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Habitat Atlas for Wildlife at Risk
Taxidea taxus


  • Weight: 6-14 kg; length: 65-90 cm.
  • Badgers are one of the largest members of the weasel family.
  • Stout, shaggy animals with distinctive black and white facial markings and a short tail.
  • Black fur around the eyes and on the side of the snout, and a triangular black patch, surrounded by white fur on the side of the face; grey to brown body fur with lighter undersides.
  • Maximum lifespan is approximately 14 years.

Habitat map not available.


British Columbia Red List

Special Significance

The Badger is at risk in British Columbia because the amount of suitable habitat is small and has been adversely affected by human activity. Key areas of low elevation grasslands and open pine or fir forests have been lost. The small British Columbia population is vulnerable to regional and provincial extirpation. This burrowing mammal may play an important role controlling rodents that cause pasture or cropland damage. The continued survival of Badger populations in British Columbia requires establishment of protected areas, responsible stewardship of ranges used for cattle grazing, appropriate forest management practices, a reduction in the use of rodenticides and an increased understanding of this interesting animal.


  • In British Columbia, Badgers occur in the Okanagan and Similkameen Valleys, Thompson River, Nicola Valley, and East Kootenay areas; a few Badgers have been noted in the South Cariboo, West Kootenay and eastern Chilcotin. Elevational range within British Columbia is 400 to 1500 metres, and occasionally up to 2400 metres.


  • Badgers occur primarily in deep-soiled grassland, shrub-steppe, and open stands of ponderosa pine or Douglas-fir.
  • Cultivated lands and rural roadsides will also be inhabited by Badgers if prey is available.


  • Mating occurs in July or August and delayed implantation results in young being born around April.
  • Litters vary from 1 to 4 kits (average 2); only one litter is produced per year.
  • Young Badgers nurse for 5-6 weeks; young disperse at 10 -12 weeks of age.

Food Habits

  • Diet consists of mainly burrowing mammals such as ground squirrels, pocket gophers and marmots, but also includes animals that take refuge in burrows including snakes, rabbits and chipmunks.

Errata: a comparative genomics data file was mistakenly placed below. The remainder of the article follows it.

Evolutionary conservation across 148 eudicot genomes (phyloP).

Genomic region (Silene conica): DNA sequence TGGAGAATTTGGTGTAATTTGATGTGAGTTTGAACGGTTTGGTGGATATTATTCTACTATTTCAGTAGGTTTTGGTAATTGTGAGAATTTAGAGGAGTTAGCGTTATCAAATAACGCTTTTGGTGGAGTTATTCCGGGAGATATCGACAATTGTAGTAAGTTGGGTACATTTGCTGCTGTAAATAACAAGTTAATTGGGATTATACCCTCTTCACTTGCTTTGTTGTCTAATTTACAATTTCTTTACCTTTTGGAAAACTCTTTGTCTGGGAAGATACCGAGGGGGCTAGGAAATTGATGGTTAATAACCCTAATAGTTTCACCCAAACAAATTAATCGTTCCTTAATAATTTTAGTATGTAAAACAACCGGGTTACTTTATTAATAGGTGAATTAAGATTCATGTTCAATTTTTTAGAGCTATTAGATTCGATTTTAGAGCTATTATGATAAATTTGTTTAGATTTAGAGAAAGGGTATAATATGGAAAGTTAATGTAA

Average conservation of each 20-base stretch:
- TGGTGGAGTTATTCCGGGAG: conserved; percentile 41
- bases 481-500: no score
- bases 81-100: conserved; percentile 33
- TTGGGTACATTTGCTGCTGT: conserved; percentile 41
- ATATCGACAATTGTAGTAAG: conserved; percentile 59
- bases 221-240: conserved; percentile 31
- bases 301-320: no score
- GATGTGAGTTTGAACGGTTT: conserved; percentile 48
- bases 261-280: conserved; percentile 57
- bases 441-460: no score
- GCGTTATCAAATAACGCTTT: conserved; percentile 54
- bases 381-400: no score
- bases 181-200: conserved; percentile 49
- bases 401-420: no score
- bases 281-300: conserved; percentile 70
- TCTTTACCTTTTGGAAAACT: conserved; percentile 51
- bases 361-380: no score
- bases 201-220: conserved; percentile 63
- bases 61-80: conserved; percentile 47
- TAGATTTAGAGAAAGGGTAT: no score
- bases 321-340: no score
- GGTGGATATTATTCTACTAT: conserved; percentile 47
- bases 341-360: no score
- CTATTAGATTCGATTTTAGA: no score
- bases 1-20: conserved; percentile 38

• These opportunistic mammals will also consume mice, muskrats, birds, bird eggs, insects, carrion and plant food.
  • Badgers rely on a highly developed sense of smell to locate prey.

Interesting Facts

  • Badgers have dens which usually have several tunnels and separate chambers.
  • Black patches or 'badges' on each cheek give the Badger its name.
  • Abandoned burrows provide important nesting sites for other wildlife such as Burrowing Owls.


  • Fire suppression causes forest encroachment on grasslands.
  • Loss and alteration of low elevation grasslands and open coniferous forests for development.
  • Killed by motor vehicles, especially dispersing young.
  • Illegal or accidental trapping; ground-dwelling animals are often shot as pests.
  • Reduced food supply and secondary poisoning from rodenticides.

Management Considerations

  • Maintain large tracts of key habitat, particularly open grassy areas with soils suitable for excavating burrows.
  • Employ grazing management practices that promote the growth of healthy native grassland communities.
  • Carefully monitor the use of rodenticides.
  • Support prescribed burning programs.
  • Encourage landowners to adopt a more sympathetic attitude towards Badgers and ground squirrels.
  • Report any observations of shooting, trapping, or harassment.


1. Blood, D.A. 1995. Wildlife at risk in British Columbia brochure: Badger. Ministry of Water, Land and Air Protection, Lands and Parks, Victoria, British Columbia.
2. Rahme, A.H., A.S Harestad and F.L. Bunnell. 1995. Status of the Badger in British Columbia. Wildlife Working Report No. WR-72. Ministry of Water, Land and Air Protection, Lands and Parks, Victoria, British Columbia.


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